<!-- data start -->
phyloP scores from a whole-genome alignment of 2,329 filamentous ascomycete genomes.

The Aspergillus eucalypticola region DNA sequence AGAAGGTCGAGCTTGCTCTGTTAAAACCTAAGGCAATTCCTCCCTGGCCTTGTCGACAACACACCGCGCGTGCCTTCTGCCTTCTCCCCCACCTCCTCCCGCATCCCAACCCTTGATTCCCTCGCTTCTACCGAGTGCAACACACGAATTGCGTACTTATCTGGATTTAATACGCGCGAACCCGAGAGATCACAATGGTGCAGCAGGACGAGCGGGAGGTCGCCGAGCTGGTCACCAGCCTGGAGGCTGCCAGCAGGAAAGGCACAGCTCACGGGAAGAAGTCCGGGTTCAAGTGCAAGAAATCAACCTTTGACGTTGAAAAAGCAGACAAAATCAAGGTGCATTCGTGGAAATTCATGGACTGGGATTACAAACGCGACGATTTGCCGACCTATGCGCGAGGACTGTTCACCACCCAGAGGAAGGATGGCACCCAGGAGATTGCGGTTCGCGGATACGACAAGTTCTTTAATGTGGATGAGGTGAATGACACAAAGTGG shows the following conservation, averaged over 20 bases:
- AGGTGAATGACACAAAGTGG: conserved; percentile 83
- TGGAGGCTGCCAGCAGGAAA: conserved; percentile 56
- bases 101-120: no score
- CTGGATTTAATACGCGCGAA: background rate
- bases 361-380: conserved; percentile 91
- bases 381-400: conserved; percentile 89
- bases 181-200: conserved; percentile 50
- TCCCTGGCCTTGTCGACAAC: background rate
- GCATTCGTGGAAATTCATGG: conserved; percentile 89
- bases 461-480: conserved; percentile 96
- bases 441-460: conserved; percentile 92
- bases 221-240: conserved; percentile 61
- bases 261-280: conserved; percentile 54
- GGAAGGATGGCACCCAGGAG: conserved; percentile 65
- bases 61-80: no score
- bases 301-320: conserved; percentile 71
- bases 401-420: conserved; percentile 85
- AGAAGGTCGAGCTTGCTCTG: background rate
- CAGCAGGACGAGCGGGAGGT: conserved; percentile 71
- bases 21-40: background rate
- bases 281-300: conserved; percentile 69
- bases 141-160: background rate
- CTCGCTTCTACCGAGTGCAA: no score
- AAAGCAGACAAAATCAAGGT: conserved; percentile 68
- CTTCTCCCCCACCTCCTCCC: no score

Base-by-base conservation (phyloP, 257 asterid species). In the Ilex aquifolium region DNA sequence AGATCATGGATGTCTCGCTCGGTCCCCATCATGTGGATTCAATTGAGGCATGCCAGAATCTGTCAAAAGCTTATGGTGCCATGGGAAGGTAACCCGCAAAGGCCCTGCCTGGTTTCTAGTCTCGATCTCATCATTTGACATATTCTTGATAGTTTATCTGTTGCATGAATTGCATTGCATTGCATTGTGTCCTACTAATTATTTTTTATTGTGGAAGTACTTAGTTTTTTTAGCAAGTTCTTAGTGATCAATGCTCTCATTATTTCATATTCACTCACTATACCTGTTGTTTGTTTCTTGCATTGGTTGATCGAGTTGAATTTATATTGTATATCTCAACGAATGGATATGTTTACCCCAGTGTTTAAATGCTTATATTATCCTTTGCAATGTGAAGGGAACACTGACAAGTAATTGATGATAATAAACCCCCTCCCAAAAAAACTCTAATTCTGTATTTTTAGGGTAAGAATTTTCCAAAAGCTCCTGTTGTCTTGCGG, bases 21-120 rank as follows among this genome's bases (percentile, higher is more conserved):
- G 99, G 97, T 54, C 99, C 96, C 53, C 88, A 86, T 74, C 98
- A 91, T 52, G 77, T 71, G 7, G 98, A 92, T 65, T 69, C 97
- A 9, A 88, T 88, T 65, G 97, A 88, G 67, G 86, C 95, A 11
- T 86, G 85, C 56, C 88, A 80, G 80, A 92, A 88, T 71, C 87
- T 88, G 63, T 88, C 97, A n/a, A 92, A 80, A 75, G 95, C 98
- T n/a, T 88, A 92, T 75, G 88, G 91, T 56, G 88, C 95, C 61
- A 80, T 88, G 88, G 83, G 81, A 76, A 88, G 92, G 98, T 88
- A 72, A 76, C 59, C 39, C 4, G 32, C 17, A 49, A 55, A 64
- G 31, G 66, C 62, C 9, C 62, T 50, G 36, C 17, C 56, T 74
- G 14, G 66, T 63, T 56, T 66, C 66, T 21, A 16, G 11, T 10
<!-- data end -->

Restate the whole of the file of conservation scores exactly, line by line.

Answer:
phyloP scores from a whole-genome alignment of 2,329 filamentous ascomycete genomes.

The Aspergillus eucalypticola region DNA sequence AGAAGGTCGAGCTTGCTCTGTTAAAACCTAAGGCAATTCCTCCCTGGCCTTGTCGACAACACACCGCGCGTGCCTTCTGCCTTCTCCCCCACCTCCTCCCGCATCCCAACCCTTGATTCCCTCGCTTCTACCGAGTGCAACACACGAATTGCGTACTTATCTGGATTTAATACGCGCGAACCCGAGAGATCACAATGGTGCAGCAGGACGAGCGGGAGGTCGCCGAGCTGGTCACCAGCCTGGAGGCTGCCAGCAGGAAAGGCACAGCTCACGGGAAGAAGTCCGGGTTCAAGTGCAAGAAATCAACCTTTGACGTTGAAAAAGCAGACAAAATCAAGGTGCATTCGTGGAAATTCATGGACTGGGATTACAAACGCGACGATTTGCCGACCTATGCGCGAGGACTGTTCACCACCCAGAGGAAGGATGGCACCCAGGAGATTGCGGTTCGCGGATACGACAAGTTCTTTAATGTGGATGAGGTGAATGACACAAAGTGG shows the following conservation, averaged over 20 bases:
- AGGTGAATGACACAAAGTGG: conserved; percentile 83
- TGGAGGCTGCCAGCAGGAAA: conserved; percentile 56
- bases 101-120: no score
- CTGGATTTAATACGCGCGAA: background rate
- bases 361-380: conserved; percentile 91
- bases 381-400: conserved; percentile 89
- bases 181-200: conserved; percentile 50
- TCCCTGGCCTTGTCGACAAC: background rate
- GCATTCGTGGAAATTCATGG: conserved; percentile 89
- bases 461-480: conserved; percentile 96
- bases 441-460: conserved; percentile 92
- bases 221-240: conserved; percentile 61
- bases 261-280: conserved; percentile 54
- GGAAGGATGGCACCCAGGAG: conserved; percentile 65
- bases 61-80: no score
- bases 301-320: conserved; percentile 71
- bases 401-420: conserved; percentile 85
- AGAAGGTCGAGCTTGCTCTG: background rate
- CAGCAGGACGAGCGGGAGGT: conserved; percentile 71
- bases 21-40: background rate
- bases 281-300: conserved; percentile 69
- bases 141-160: background rate
- CTCGCTTCTACCGAGTGCAA: no score
- AAAGCAGACAAAATCAAGGT: conserved; percentile 68
- CTTCTCCCCCACCTCCTCCC: no score

Base-by-base conservation (phyloP, 257 asterid species). In the Ilex aquifolium region DNA sequence AGATCATGGATGTCTCGCTCGGTCCCCATCATGTGGATTCAATTGAGGCATGCCAGAATCTGTCAAAAGCTTATGGTGCCATGGGAAGGTAACCCGCAAAGGCCCTGCCTGGTTTCTAGTCTCGATCTCATCATTTGACATATTCTTGATAGTTTATCTGTTGCATGAATTGCATTGCATTGCATTGTGTCCTACTAATTATTTTTTATTGTGGAAGTACTTAGTTTTTTTAGCAAGTTCTTAGTGATCAATGCTCTCATTATTTCATATTCACTCACTATACCTGTTGTTTGTTTCTTGCATTGGTTGATCGAGTTGAATTTATATTGTATATCTCAACGAATGGATATGTTTACCCCAGTGTTTAAATGCTTATATTATCCTTTGCAATGTGAAGGGAACACTGACAAGTAATTGATGATAATAAACCCCCTCCCAAAAAAACTCTAATTCTGTATTTTTAGGGTAAGAATTTTCCAAAAGCTCCTGTTGTCTTGCGG, bases 21-120 rank as follows among this genome's bases (percentile, higher is more conserved):
- G 99, G 97, T 54, C 99, C 96, C 53, C 88, A 86, T 74, C 98
- A 91, T 52, G 77, T 71, G 7, G 98, A 92, T 65, T 69, C 97
- A 9, A 88, T 88, T 65, G 97, A 88, G 67, G 86, C 95, A 11
- T 86, G 85, C 56, C 88, A 80, G 80, A 92, A 88, T 71, C 87
- T 88, G 63, T 88, C 97, A n/a, A 92, A 80, A 75, G 95, C 98
- T n/a, T 88, A 92, T 75, G 88, G 91, T 56, G 88, C 95, C 61
- A 80, T 88, G 88, G 83, G 81, A 76, A 88, G 92, G 98, T 88
- A 72, A 76, C 59, C 39, C 4, G 32, C 17, A 49, A 55, A 64
- G 31, G 66, C 62, C 9, C 62, T 50, G 36, C 17, C 56, T 74
- G 14, G 66, T 63, T 56, T 66, C 66, T 21, A 16, G 11, T 10